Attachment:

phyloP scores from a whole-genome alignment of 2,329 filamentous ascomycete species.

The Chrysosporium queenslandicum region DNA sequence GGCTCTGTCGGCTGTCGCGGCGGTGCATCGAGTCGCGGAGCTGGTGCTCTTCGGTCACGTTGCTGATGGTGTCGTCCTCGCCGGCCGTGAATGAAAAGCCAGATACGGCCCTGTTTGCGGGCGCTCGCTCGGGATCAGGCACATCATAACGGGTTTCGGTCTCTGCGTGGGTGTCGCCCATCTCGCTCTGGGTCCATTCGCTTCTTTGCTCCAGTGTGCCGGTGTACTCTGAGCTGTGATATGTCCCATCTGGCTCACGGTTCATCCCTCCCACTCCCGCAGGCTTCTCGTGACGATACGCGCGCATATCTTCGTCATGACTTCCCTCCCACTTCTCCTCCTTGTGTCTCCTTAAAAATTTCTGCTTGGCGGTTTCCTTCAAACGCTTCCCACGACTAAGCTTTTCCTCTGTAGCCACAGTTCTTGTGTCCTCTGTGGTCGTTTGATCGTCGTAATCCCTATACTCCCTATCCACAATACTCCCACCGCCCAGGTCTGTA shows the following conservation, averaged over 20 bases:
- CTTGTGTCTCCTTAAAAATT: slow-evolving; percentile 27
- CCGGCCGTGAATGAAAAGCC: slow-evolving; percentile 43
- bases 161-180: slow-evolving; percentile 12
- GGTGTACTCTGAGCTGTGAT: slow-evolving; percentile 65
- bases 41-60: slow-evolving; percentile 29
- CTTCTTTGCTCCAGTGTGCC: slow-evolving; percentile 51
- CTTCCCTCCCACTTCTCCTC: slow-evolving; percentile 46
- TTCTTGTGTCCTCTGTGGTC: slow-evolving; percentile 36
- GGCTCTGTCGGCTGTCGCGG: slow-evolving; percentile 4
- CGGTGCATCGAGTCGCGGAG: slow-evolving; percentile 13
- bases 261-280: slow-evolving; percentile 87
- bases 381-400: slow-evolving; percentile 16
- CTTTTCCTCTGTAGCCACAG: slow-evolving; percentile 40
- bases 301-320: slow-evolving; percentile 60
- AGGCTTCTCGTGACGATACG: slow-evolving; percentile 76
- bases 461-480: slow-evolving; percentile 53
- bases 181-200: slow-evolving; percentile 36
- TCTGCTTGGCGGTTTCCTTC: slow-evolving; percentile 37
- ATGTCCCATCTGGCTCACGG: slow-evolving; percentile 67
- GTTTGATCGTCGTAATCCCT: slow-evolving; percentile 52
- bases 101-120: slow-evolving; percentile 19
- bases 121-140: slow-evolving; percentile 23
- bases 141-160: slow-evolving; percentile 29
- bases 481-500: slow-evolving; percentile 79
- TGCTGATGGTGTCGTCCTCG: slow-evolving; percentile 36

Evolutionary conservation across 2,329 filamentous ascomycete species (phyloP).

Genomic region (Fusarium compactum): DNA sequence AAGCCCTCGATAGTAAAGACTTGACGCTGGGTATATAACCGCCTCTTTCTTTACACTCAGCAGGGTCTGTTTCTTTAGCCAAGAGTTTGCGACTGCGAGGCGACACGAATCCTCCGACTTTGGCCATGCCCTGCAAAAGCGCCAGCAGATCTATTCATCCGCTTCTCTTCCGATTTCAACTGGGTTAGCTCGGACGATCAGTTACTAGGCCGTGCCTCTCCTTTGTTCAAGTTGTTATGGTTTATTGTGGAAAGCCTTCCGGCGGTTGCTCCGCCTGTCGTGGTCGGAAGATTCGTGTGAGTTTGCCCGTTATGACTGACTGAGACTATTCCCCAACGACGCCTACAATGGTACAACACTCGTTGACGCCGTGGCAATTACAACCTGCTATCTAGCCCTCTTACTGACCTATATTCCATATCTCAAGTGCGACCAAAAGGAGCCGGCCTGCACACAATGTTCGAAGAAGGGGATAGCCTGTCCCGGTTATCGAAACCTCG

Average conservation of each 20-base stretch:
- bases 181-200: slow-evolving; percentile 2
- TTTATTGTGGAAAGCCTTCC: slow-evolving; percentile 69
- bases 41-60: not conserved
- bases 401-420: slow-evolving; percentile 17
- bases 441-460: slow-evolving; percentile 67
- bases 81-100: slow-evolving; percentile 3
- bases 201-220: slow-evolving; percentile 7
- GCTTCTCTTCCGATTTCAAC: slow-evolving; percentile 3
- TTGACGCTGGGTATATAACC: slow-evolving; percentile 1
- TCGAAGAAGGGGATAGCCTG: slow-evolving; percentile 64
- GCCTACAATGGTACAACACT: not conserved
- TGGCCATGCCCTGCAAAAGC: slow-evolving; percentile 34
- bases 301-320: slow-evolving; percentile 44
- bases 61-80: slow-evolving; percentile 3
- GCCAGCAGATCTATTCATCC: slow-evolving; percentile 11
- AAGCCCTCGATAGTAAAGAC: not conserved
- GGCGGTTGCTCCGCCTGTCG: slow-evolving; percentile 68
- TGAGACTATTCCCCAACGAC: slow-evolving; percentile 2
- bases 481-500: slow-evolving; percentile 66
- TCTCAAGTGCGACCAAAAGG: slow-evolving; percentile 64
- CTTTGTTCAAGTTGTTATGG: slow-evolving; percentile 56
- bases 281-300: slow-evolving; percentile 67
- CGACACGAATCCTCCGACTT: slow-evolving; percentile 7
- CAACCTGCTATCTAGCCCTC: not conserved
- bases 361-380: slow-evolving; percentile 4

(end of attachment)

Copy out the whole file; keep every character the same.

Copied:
phyloP scores from a whole-genome alignment of 2,329 filamentous ascomycete species.

The Chrysosporium queenslandicum region DNA sequence GGCTCTGTCGGCTGTCGCGGCGGTGCATCGAGTCGCGGAGCTGGTGCTCTTCGGTCACGTTGCTGATGGTGTCGTCCTCGCCGGCCGTGAATGAAAAGCCAGATACGGCCCTGTTTGCGGGCGCTCGCTCGGGATCAGGCACATCATAACGGGTTTCGGTCTCTGCGTGGGTGTCGCCCATCTCGCTCTGGGTCCATTCGCTTCTTTGCTCCAGTGTGCCGGTGTACTCTGAGCTGTGATATGTCCCATCTGGCTCACGGTTCATCCCTCCCACTCCCGCAGGCTTCTCGTGACGATACGCGCGCATATCTTCGTCATGACTTCCCTCCCACTTCTCCTCCTTGTGTCTCCTTAAAAATTTCTGCTTGGCGGTTTCCTTCAAACGCTTCCCACGACTAAGCTTTTCCTCTGTAGCCACAGTTCTTGTGTCCTCTGTGGTCGTTTGATCGTCGTAATCCCTATACTCCCTATCCACAATACTCCCACCGCCCAGGTCTGTA shows the following conservation, averaged over 20 bases:
- CTTGTGTCTCCTTAAAAATT: slow-evolving; percentile 27
- CCGGCCGTGAATGAAAAGCC: slow-evolving; percentile 43
- bases 161-180: slow-evolving; percentile 12
- GGTGTACTCTGAGCTGTGAT: slow-evolving; percentile 65
- bases 41-60: slow-evolving; percentile 29
- CTTCTTTGCTCCAGTGTGCC: slow-evolving; percentile 51
- CTTCCCTCCCACTTCTCCTC: slow-evolving; percentile 46
- TTCTTGTGTCCTCTGTGGTC: slow-evolving; percentile 36
- GGCTCTGTCGGCTGTCGCGG: slow-evolving; percentile 4
- CGGTGCATCGAGTCGCGGAG: slow-evolving; percentile 13
- bases 261-280: slow-evolving; percentile 87
- bases 381-400: slow-evolving; percentile 16
- CTTTTCCTCTGTAGCCACAG: slow-evolving; percentile 40
- bases 301-320: slow-evolving; percentile 60
- AGGCTTCTCGTGACGATACG: slow-evolving; percentile 76
- bases 461-480: slow-evolving; percentile 53
- bases 181-200: slow-evolving; percentile 36
- TCTGCTTGGCGGTTTCCTTC: slow-evolving; percentile 37
- ATGTCCCATCTGGCTCACGG: slow-evolving; percentile 67
- GTTTGATCGTCGTAATCCCT: slow-evolving; percentile 52
- bases 101-120: slow-evolving; percentile 19
- bases 121-140: slow-evolving; percentile 23
- bases 141-160: slow-evolving; percentile 29
- bases 481-500: slow-evolving; percentile 79
- TGCTGATGGTGTCGTCCTCG: slow-evolving; percentile 36

Evolutionary conservation across 2,329 filamentous ascomycete species (phyloP).

Genomic region (Fusarium compactum): DNA sequence AAGCCCTCGATAGTAAAGACTTGACGCTGGGTATATAACCGCCTCTTTCTTTACACTCAGCAGGGTCTGTTTCTTTAGCCAAGAGTTTGCGACTGCGAGGCGACACGAATCCTCCGACTTTGGCCATGCCCTGCAAAAGCGCCAGCAGATCTATTCATCCGCTTCTCTTCCGATTTCAACTGGGTTAGCTCGGACGATCAGTTACTAGGCCGTGCCTCTCCTTTGTTCAAGTTGTTATGGTTTATTGTGGAAAGCCTTCCGGCGGTTGCTCCGCCTGTCGTGGTCGGAAGATTCGTGTGAGTTTGCCCGTTATGACTGACTGAGACTATTCCCCAACGACGCCTACAATGGTACAACACTCGTTGACGCCGTGGCAATTACAACCTGCTATCTAGCCCTCTTACTGACCTATATTCCATATCTCAAGTGCGACCAAAAGGAGCCGGCCTGCACACAATGTTCGAAGAAGGGGATAGCCTGTCCCGGTTATCGAAACCTCG

Average conservation of each 20-base stretch:
- bases 181-200: slow-evolving; percentile 2
- TTTATTGTGGAAAGCCTTCC: slow-evolving; percentile 69
- bases 41-60: not conserved
- bases 401-420: slow-evolving; percentile 17
- bases 441-460: slow-evolving; percentile 67
- bases 81-100: slow-evolving; percentile 3
- bases 201-220: slow-evolving; percentile 7
- GCTTCTCTTCCGATTTCAAC: slow-evolving; percentile 3
- TTGACGCTGGGTATATAACC: slow-evolving; percentile 1
- TCGAAGAAGGGGATAGCCTG: slow-evolving; percentile 64
- GCCTACAATGGTACAACACT: not conserved
- TGGCCATGCCCTGCAAAAGC: slow-evolving; percentile 34
- bases 301-320: slow-evolving; percentile 44
- bases 61-80: slow-evolving; percentile 3
- GCCAGCAGATCTATTCATCC: slow-evolving; percentile 11
- AAGCCCTCGATAGTAAAGAC: not conserved
- GGCGGTTGCTCCGCCTGTCG: slow-evolving; percentile 68
- TGAGACTATTCCCCAACGAC: slow-evolving; percentile 2
- bases 481-500: slow-evolving; percentile 66
- TCTCAAGTGCGACCAAAAGG: slow-evolving; percentile 64
- CTTTGTTCAAGTTGTTATGG: slow-evolving; percentile 56
- bases 281-300: slow-evolving; percentile 67
- CGACACGAATCCTCCGACTT: slow-evolving; percentile 7
- CAACCTGCTATCTAGCCCTC: not conserved
- bases 361-380: slow-evolving; percentile 4